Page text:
November 20, 2014
This month's bankruptcy filings from Denmark-based giant OW Bunker in its home country and its subsidiaries in the United States, where a number of unsecured creditors are owed significant money, served as a chilling reminder that predicting fraud before catastrophic financial damage is done can be nearly impossible. The case illustrated the point of a recent FCIB panel of attorneys and representatives from the credit insurance business that credit insurance is not only for customers who look to be in trouble or are operating out of a country with a poor businesses and payments reputation, but also can be applied to debtors that appear sound.
OW Bunker officials admitted a decrease in the number of credit facilities and the low likelihood of regaining them in the near future after senior-level employees from at least one subsidiary committed significant acts of fraud. Chairman Niels Henrik Jensen said that selling the company was not a realistic option. Two US-based creditors are owed in excess of $12 million (USD) each. Positioned as the world's largest shipping fuel supplier and a company that enjoyed a wildly successfully initial public offering (IPO) earlier this year, the OW Bunker bankruptcy and trade credit insurance cases are the most intriguing in some time, said Thomas Raspanti, a senior VP with Willis Financial Solutions, at FCIB's "Demystifying Credit Insurance: A Guide to Understanding and Negotiating Your Credit Insurance Policy" event last week.
Fellow panelist Joseph McNamara, CCE, CICP, VP of credit and political risk at Equinox Global, said the OW Bunker case is another example of the misconceptions about credit insurance as it relates to companies that look good on paper and have performed well.
"They went public nine months ago and, when they went through the IP process, they had major firms looking at all of their assets," McNamara said of a company once valued at more than $1 billion. "It was a catastrophic risk [because of unknown fraud] and nobody saw it coming. People with trade insurance, coverage for catastrophic loss were covered."
Raspanti noted that credit insurance can be helpful, but is not a cure-all designed to replace usual credit due diligence on the part of trade creditors. It is best used as a "supplement" to a business, when appropriate, he added.
In addition, the panel noted the importance of actually knowing what coverage your company has back-and-forth. A lack of clarity can cause problems collecting because, as with any type of insurance, the coverage language is often strictly enforced.
"Make sure you are clear about your insurance policy...If you don't have your act together and you don't understand your policy, you're going to have problems," said James Stewart, Esq., a partner with the law firm Lowenstein Sandler LLP, which hosted the FCIB event. "Don't stick the policy in a drawer and only break it out when you're going to make a claim."
- Brian Shappell, CBA, CICP, NACM staff writer
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Payment habits for US businesses worsened in the third quarter, but the performance differed markedly between various industries, according to a report unveiled this week by global trade credit insurer Euler Hermes.
Euler Hermes' latest "Economic Insight" showed a 2% increase in the average dollar amount of past due payments to US businesses through the first three quarters of 2014, as compared to the same period one year prior. Although Euler noted its Severity Index, which tracks long-run averages of payment behavior, remained in positive territory overall, the latest data suggested a drag on the horizon for overall economic growth in 2014â€™s final quarter.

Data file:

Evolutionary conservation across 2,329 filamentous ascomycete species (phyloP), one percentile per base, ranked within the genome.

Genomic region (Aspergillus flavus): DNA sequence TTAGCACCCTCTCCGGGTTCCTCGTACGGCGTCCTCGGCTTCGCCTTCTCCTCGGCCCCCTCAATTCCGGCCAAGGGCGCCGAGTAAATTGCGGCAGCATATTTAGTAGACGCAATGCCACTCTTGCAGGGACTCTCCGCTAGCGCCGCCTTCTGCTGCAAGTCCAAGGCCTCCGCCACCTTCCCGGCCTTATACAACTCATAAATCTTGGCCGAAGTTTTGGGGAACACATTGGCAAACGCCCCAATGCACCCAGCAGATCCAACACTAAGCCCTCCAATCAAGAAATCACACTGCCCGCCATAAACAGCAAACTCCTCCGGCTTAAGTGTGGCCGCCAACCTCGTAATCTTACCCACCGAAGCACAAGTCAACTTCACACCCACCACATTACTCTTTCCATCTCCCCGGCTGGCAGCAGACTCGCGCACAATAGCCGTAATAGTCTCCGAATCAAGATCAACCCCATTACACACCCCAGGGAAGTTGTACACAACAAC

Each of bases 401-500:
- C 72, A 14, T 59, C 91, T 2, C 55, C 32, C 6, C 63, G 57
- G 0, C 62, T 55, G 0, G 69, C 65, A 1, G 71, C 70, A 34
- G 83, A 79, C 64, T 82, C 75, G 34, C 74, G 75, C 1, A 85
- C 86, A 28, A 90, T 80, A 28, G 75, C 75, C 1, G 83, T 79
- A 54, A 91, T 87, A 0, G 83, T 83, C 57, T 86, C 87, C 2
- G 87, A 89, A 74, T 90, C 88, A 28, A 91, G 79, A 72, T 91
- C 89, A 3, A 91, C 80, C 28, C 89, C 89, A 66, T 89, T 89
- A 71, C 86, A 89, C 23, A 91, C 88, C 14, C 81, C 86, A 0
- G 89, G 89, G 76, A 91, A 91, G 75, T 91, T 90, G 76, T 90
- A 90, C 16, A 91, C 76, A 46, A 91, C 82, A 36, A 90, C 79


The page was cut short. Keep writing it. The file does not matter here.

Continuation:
"While the dollar amount of past due payments has improved by 60% since 2008, the current figures suggest that we can expect to see slower GDP growth for the balance of the year," said Dan North, chief economist at Euler Hermes North America. "We have found a strong correlation between payment behavior and GDP, including an increase in past due payments in 2007, as the recession approached, and a decrease before the recovery began in 2009."
The best performing industries according to Euler's Receivables at Risk (RAR) metric of late have been the automotive and energy industries, though the latter is often subject to greater unpredictability than most other segments. Both are expected to post positive fourth quarter results. Retail, to a lesser extent, also looked strong heading into the fourth quarter, though that is almost a given considering the expected annual holiday shopping boost.
Those with the worst RAR rating changes between this year's second and third quarters were the commodities and electronics industries. Euler analysts characterized the commodities payment behavior change (a 71% decrease in performance) as particularly worrisome because of the unexpected and low frequency of delinquencies coupled with the high value of the losses. The industry encountered problems such as over-capacity and weakening global demand, which are unlikely to improve drastically before 2015. Reasons behind the slowdown in electronics payment behavior proved difficult to identify, Euler admitted. The agriculture and chemical industries also skewed weaker in predictions for the fourth quarter, but not nearly to the disappointing levels of those previously mentioned.
- Brian Shappell, CBA, CICP, NACM staff writer
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For the last 10 to 20 years, the economy of Japan has been stymied and the nation has had to watch the rise of China overtake them as the worldâ€™s second largest economy. This is a nation that seemed poised to dominate the world in the 1970s and 1980s and served as a model to be emulated. Then things started to slowly fall apart and, by the 1990s, the country was the very essence of stagnation, deflation and political ineptitude. Unemployment has risen and there are serious issues regarding the future labor force, as Japan is now one of the oldest countries in the world.